My husband wrote this post for his spiritual director and Kev (very graciously) said I could share it with you. I’m so proud of the difficult emotional work he’s been doing. If you’ve ever struggled to express yourself, or love someone with a similar issue, I hope you are encouraged by Kevin’s journey.
Before that…if you missed the series on Shame and Spiritual Abuse, you can catch up here:
Why I am Still a Christian, by Marlena Graves
And now…Did I Even Want to Grow Emotionally?Â
“For as long as I can remember, I’ve hated when people have asked me the question, ‘How are you?’ I know it’s usually just meant as a polite greeting or a way to initiate a conversation, and that didnâ€™t bother me. It was when, every once in a while, someone really asked and actually wanted to listen to my answer. Thatâ€™s when I got annoyedâ€”not at them, but at myself.
I could always navigate my way through small-talk, but when someone expected or needed me to go deeper, I had no clue what to say. Even though I knew I had a full emotional life underneath the surface, whenever I was asked to express it, I felt like a foreigner in a strange land.
I was just trying to understand my feelings; I definitely didnâ€™t have the skills to converse about them.
I started meeting with a spiritual director a year ago and we began by talking about the inseparable connection between emotional and spiritual health. And it didnâ€™t take long for me to figure out that if I wanted my spiritual life to matter, my emotional life needed to matter as well. But the question I still had to face was this: Did I even want to grow emotionally?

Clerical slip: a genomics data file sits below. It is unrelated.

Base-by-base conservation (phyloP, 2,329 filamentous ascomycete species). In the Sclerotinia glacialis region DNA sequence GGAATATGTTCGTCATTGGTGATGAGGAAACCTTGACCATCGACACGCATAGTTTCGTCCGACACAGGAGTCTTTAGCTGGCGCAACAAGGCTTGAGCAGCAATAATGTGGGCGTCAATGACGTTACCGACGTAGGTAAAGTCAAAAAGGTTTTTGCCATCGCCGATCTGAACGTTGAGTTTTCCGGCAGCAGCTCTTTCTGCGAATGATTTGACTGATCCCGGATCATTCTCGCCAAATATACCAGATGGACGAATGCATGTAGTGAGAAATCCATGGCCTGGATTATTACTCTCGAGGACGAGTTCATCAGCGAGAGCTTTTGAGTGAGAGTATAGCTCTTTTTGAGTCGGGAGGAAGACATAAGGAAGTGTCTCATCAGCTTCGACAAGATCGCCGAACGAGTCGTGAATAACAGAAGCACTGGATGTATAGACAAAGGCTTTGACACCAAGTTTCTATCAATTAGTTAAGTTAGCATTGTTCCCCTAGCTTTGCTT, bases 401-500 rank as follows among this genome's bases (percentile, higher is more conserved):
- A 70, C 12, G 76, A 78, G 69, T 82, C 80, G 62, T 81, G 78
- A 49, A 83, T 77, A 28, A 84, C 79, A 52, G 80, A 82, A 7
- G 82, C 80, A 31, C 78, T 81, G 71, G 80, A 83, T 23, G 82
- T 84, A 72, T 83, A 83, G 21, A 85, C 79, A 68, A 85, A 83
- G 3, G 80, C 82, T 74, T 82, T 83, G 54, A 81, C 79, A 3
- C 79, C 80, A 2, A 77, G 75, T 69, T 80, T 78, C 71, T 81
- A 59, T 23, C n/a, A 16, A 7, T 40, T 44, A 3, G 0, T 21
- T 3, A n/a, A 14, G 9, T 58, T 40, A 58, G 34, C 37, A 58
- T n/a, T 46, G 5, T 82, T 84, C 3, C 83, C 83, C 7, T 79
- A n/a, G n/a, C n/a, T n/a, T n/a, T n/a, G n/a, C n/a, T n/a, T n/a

My initial answer was no. I mean, Iâ€™m 37 years old. I feel connected to God. My marriage and family are doing well. Iâ€™ve been a pastor for ten years, and every year ministry continues to get better and more enjoyable. I am in the process of planting a church with a great team of people. Iâ€™ve always been able to connect well with others. Itâ€™s not like I am hitting rock-bottom or anything.
But after meeting with my spiritual director, I knew that I couldn’t live another day of my life with what felt like the emotional understanding and vocabulary of a kindergartner. If I couldnâ€™t understand and express what was going on inside of me, I wondered how spiritually-healthy I really was.
And if I truly cared about the great spiritual work God was doing in my life, I knew I had to take seriously my emotional health. Plus, why would I wait until things got worse in order to work on such a vital and significant part of my life? Why would I want to continue feeling ashamed of myself? Why wouldnâ€™t I want to grow in ways that could potentially unleash more grace and enjoyment of God in my life and potentially in others around me?
I finally realized that I wanted to grow emotionally. Now, I’m discovering the specific ways I am emotionally-wired. I’m finding the vocabulary to describe how I feel. And for the first time in my life, I am learning how to connect with myself and with the myriad of emotions that make up my internal life.
Years ago, a friends and I hiked ten miles down into the Grand Canyon to camp at the bottom for the night. When we finally arrived, we were forced to turn around and go back because we didnâ€™t have a permit or a reservation. Although our hike out was slow, unplanned, and exhausting, it turned out to be one of the most beautiful nights of hiking Iâ€™ve ever experienced.
Working on my emotional life has felt a lot like that hike out of the canyon. Slow, unplanned, and exhausting. But every time I stop to notice where Iâ€™ve come from and to recognize the beauty around me, I am reminded that all the hard work has made my life and leadership even better.”
What about you? What keeps you from understanding and expressing your internal life? In what ways have you found that your spiritual and emotional life are connected?
And if you’re interested, you can find out more about Kevin’s spiritual directorÂ atÂ legacyshepherding.org.